You don’t have to look far to start seeing the lies. Whole grains (when made mostly with refined and just a smidgen of whole). Trans-fat free (when made with partially hydrogenated oils but rounded down to zero grams on the food label). One serving fruit when very little real fruit is used.
What’s a healthy cyclist to do? Skip the packaging, assume most everything on the front of the product is a lie unless proven otherwise, and even skip most of the nutrition label initially (that’s right, because knowing it has 20 grams of carbs, but not knowing from what, is of little value). To get to the bottom of the healthfulness of a packaged food, zoom right into the ingredients. This will give you an indication of just how “real” a food is. Or, how processed. How fake.
Here’s a poptart’s ingredients list: Wheat Flour Enriched (Wheat Flour, Niacinamide (Vitamin aB), Iron Reduced, Thiamine Mononitrate (Vitamin B1), Riboflavin (Vitamin B2), Folic Acid (Vitamin aB)) , Corn Syrup, Corn Syrup High Fructose, Dextrose, Soybean(s) Oil Partially Hydrogenated and/or, Cottonseed Oil, Crackermeal Contains 2% or less of the Following: (, Wheat Starch, Salt, Strawberry(ies) Dried, Apple(s) Dried, Pear(s) Dried, Leavening (Baking Soda, Sodium Acid Pyrophosphate, Monocalcium Phosphate) , Citric Acid, Wheat Starch Modified, Corn Starch, Caramel Color, Xanthan Gum,Soy Lecithin, Niacinamide (Vitamin aB), Iron Reduced, Red 40, Yellow 6, Vitamin A Palmitate,Pyridoxine Hydrochloride (HCL), Riboflavin (Vitamin B2), Thiamin Hydrochloride (Vitamin B1), Folic Acid (Vitamin aB).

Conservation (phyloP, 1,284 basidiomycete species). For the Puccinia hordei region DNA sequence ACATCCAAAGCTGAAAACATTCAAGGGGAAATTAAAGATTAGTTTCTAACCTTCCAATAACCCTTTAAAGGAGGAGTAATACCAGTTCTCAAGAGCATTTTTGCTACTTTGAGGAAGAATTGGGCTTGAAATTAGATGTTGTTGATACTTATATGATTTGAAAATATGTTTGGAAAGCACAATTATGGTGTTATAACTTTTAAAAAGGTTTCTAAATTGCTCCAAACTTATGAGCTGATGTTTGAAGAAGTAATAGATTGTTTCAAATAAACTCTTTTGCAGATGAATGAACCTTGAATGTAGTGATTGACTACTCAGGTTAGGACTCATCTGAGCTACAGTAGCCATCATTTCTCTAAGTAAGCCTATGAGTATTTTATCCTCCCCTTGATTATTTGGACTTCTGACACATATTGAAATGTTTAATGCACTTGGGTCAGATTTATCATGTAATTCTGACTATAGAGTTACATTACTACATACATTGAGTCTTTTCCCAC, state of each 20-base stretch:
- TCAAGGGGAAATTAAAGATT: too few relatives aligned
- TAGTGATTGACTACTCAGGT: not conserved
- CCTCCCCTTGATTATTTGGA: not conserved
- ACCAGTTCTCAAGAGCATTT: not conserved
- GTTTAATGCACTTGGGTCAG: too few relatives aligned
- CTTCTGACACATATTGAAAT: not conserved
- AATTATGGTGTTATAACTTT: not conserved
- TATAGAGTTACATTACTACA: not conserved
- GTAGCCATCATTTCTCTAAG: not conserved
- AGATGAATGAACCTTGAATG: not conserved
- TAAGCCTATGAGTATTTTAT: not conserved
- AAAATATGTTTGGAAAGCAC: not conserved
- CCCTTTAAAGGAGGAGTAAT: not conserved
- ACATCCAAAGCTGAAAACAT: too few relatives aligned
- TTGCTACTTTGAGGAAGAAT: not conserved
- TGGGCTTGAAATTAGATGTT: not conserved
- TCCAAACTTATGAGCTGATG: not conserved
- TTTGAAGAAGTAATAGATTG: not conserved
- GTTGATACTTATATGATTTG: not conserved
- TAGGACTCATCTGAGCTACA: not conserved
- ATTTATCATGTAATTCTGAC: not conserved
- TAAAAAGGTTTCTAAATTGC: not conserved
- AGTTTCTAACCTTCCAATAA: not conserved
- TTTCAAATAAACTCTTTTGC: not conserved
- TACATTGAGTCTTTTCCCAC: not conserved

And, here are my interpretation and what it means to an athlete:
Wheat Flour Enriched – this means refined wheat flour. It’s not “whole-grain”…it’s white, refined, and has the bran (fiber) and germ (vitamins and minerals) removed. Sure, it’s from wheat, but it’s not whole-wheat. After being refined and stripped of nutrients, it’s then “enriched” with the addition of some “after-market” vitamins and minerals. In the body, it acts the same as sugar.
Niacinamide through Folic Acid – These are B Vitamins that have been added.
Corn Syrup – refined, simple syrup.
Corn Syrup High Fructose – maybe they are trying to confuse us by putting the words in a the wrong order. Oh Kellogg’s, we’re not confused. High Fructose Corn Syrup is a refined syrup that has been altered chemically from it’s natural state.
Dextrose – refined, simple syrup.
Partially hydrogenated oils – transfats that may promote heart disease and non-alcoholic fatty liver disease.
So far, we’ve got refined grains that act like sugar in the body, three sources of refined sugar, and fatty liver disease. Awesome. If eaten for daily nutrition, this can mean energy crashes and unbalanced hormones. If used in training nutrition, it can be a quick-acting source of carbs, but at the cost of transfats and high fructose corn syrup. You do better.
Next, we’ve got very small amounts of fruit.
Then, dyes, preservatives, and more added vitamins and minerals (likely so they can market it as somehow healthy). Nothing that will help you become a better cyclist.
If I sound negative, I am. I can’t help it. Poptarts are horrible for you. And, as an athlete, you need fuel that’s energizing, fresh, and healthful. You need your legs, heart, brain, and body to work for you. Give it the fuel it needs to do so.
This week, reach for real foods. If you’d like to get creative in the kitchen, make our Loving the Bite “pop-tarts.” Your heart, and your Valentine, will thank you.
Fuel Your Ride. Nourish Your Body.